Valerian And The City Of A Thousand Planets a rip-roaring spectacle that seldom touches the heart
IN 1997 French writer-director Luc Besson wowed Hollywood with his flashy sci-fi epic The Fifth Element starring Milla Jovovich and Bruce Willis. Audiences reacted more favourably than some critics and the most expensive European film of the decade made a tidy profit at the box office.
Ever since, Besson has been dreaming of the day that digital effects technology will allow him to realise Pierre Christin and Jean-Claude Mezieres' comic series Valerian And Laureline on the big screen.
The 20-year wait is over. Armed with a reported budget of around $200 million, the charismatic film-maker delivers a rip-roaring spectacle that assaults the eyes but seldom touches the heart.
Valerian And The City Of A Thousand Planets brazenly melds elements of Star Wars and Avatar to explore the destruction of otherworldly races in the 28th century. It's evident that this is the opening salvo of a potential franchise but it's hard to see further adventures for these poorly sketched characters when on-screen chemistry between leads Dane DeHaan and Cara Delevingne is inert and plotting is so haphazard.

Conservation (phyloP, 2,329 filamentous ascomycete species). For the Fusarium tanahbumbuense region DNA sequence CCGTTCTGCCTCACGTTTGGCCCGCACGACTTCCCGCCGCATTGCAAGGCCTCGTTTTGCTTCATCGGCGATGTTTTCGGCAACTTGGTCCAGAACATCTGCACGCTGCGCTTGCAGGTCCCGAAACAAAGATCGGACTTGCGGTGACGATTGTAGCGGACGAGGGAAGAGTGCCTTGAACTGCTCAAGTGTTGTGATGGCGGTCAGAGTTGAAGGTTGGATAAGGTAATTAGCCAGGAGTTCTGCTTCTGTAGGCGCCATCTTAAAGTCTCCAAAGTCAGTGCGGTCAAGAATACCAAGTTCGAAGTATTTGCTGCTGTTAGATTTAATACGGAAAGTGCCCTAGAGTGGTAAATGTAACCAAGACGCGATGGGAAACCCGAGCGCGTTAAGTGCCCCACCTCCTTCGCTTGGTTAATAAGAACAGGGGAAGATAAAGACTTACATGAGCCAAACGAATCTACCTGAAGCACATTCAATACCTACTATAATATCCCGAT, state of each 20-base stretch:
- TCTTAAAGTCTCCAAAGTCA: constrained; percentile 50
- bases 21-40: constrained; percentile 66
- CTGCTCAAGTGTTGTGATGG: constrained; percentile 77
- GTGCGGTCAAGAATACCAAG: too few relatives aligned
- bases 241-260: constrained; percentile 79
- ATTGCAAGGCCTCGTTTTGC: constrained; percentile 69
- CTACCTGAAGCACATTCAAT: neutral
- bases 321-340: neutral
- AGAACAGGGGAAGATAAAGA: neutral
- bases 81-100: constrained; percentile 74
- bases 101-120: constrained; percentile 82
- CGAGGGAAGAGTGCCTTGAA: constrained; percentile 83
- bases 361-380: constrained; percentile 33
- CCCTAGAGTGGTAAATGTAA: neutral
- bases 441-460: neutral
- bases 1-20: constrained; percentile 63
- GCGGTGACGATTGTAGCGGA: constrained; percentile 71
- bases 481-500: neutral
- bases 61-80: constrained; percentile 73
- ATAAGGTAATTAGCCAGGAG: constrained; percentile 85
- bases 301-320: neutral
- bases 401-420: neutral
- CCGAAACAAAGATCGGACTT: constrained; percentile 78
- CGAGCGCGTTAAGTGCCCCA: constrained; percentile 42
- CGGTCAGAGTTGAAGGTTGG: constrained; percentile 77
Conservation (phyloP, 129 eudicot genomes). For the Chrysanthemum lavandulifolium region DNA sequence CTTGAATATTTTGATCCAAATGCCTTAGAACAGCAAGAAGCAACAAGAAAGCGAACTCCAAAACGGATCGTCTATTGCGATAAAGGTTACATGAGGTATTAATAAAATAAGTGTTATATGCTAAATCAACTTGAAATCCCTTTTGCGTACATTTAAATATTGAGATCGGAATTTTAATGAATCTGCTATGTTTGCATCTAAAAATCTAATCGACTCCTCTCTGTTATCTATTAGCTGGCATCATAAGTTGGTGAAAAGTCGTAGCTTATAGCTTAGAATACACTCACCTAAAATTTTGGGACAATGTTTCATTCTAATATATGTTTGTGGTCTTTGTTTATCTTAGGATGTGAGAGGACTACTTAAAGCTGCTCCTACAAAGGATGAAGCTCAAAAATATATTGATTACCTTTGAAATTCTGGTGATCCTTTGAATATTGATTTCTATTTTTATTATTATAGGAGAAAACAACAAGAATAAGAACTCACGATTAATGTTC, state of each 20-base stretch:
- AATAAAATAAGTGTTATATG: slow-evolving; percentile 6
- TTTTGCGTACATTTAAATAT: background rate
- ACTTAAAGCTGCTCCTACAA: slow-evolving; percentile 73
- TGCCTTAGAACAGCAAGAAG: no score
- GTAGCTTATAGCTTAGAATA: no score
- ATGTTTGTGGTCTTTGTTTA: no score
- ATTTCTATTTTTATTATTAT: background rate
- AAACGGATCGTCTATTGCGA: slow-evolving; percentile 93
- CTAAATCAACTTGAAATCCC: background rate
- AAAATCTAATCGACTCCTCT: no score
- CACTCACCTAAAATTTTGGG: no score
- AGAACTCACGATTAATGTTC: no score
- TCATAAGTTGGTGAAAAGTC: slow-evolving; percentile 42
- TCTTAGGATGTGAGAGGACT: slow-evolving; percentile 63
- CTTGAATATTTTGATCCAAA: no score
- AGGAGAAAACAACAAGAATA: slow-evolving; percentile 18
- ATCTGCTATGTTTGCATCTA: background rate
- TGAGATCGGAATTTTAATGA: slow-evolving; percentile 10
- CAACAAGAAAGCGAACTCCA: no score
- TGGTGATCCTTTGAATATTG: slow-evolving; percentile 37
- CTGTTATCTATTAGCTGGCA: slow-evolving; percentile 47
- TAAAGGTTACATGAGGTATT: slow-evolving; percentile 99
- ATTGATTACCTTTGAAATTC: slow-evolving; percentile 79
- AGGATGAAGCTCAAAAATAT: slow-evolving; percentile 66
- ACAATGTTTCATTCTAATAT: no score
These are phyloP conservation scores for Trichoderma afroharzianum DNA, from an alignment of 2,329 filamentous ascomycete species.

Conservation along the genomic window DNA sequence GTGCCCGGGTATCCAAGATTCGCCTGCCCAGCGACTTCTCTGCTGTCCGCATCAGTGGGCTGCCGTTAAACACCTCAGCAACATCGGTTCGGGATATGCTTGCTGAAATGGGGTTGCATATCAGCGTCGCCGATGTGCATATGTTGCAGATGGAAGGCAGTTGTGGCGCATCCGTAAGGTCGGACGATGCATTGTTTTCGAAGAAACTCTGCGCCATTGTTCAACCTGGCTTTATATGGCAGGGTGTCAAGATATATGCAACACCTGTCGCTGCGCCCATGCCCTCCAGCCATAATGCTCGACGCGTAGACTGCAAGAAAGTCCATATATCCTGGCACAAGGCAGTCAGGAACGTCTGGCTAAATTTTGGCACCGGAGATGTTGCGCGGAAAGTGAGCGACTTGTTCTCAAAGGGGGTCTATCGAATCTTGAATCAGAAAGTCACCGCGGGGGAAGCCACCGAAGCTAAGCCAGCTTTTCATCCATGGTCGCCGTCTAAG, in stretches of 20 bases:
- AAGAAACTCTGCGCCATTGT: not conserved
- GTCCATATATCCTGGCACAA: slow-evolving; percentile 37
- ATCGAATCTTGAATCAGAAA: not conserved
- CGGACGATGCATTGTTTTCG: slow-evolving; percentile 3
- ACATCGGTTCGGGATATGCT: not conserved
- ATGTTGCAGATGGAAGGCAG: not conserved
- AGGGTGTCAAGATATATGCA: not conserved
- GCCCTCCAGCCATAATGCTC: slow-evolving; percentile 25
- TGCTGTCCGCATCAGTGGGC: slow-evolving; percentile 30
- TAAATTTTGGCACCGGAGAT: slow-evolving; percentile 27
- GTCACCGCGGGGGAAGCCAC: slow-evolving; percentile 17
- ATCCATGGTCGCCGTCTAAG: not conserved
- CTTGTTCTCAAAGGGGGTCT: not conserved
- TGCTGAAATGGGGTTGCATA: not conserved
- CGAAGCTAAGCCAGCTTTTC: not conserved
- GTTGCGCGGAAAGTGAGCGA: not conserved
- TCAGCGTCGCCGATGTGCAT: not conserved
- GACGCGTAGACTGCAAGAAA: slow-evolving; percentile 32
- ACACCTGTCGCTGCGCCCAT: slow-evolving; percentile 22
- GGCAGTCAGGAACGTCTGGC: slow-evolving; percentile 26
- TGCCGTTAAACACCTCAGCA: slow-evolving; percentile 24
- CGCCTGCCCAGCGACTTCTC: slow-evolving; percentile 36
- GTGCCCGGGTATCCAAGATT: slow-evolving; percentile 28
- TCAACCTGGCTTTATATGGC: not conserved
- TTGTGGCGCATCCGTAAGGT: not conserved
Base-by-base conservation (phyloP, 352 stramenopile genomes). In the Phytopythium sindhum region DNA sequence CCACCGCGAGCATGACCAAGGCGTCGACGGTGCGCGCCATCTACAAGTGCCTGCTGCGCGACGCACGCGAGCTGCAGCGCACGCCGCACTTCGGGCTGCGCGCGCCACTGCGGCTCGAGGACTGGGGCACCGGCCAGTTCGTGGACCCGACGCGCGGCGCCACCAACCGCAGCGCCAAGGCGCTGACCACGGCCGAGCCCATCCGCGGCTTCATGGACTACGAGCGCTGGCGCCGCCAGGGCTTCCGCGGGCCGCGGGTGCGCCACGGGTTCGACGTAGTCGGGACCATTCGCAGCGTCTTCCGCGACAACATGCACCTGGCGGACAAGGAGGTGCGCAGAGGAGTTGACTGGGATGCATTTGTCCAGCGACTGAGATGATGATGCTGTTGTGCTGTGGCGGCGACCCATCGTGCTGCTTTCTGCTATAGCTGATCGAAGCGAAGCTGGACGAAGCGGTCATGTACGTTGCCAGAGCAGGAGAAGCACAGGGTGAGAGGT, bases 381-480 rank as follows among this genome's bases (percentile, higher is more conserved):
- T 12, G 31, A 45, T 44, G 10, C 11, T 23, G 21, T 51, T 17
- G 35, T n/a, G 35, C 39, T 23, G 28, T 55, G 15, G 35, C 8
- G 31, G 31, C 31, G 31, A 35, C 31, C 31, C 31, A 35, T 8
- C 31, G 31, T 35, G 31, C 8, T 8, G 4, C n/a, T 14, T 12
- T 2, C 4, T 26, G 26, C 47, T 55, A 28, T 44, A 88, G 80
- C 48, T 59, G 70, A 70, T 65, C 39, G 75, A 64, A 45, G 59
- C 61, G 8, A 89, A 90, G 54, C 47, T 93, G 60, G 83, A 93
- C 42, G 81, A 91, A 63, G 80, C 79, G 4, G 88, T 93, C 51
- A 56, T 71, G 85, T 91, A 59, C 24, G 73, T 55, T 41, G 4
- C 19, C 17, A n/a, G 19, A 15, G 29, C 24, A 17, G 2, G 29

An eye-catching supporting role for pop star Rihanna as a shape-shifting pole dancer is a pleasing distraction but superfluous to the rambling narrative that loudly bangs a drum for tolerance and understanding in a time of conflict and racial tension.
The special-effects-laden romp centres on gung-ho time-travelling agent Major Valerian (DeHaan) and his sassy partner, Sergeant Laureline (Delevingne). The bickering lovebirds are enlisted to steal a rare creature known as a Converter, which can replicate anything it swallows, from the clutches of space pirate Igon Siruss (voiced by John Goodman)
The mission goes awry but Valerian and Laureline escape with the precious cargo and deliver the creature to Commander Arun Filitt (Clive Owen) aboard the space station Alpha, where hundreds of alien races live in harmony.
Supposedly extinct humanoids infiltrate Alpha and abduct Commander Filitt. Valerian and Laureline give chase and stumble upon a wider conspiracy involving the destruction of an alien world many years ago.
The search for painful answers leads to a nightclub run by Jolly the Pimp (Ethan Hawke).
Valerian And The City Of A Thousand Planets grinds through the gears, orchestrating breathless action sequences to distract from the workmanlike script.
DeHaan is so laid back that he might as well be in hyper sleep, while Delevingne wears the futuristic costumes with elan.
The identity of the chief villain is hilariously evident but Besson and his scriptwriters insist on biding their time before the anticlimactic big reveal.
VALERIAN AND THE CITY OF A THOUSAND PLANETS (12A, 137 mins) Sci-Fi/Action/Adventure/Fantasy/Romance. Dane DeHaan, Cara Delevingne, Clive Owen, Rihanna, Ethan Hawke, Kris Wu and the voice of John Goodman. Director: Luc Besson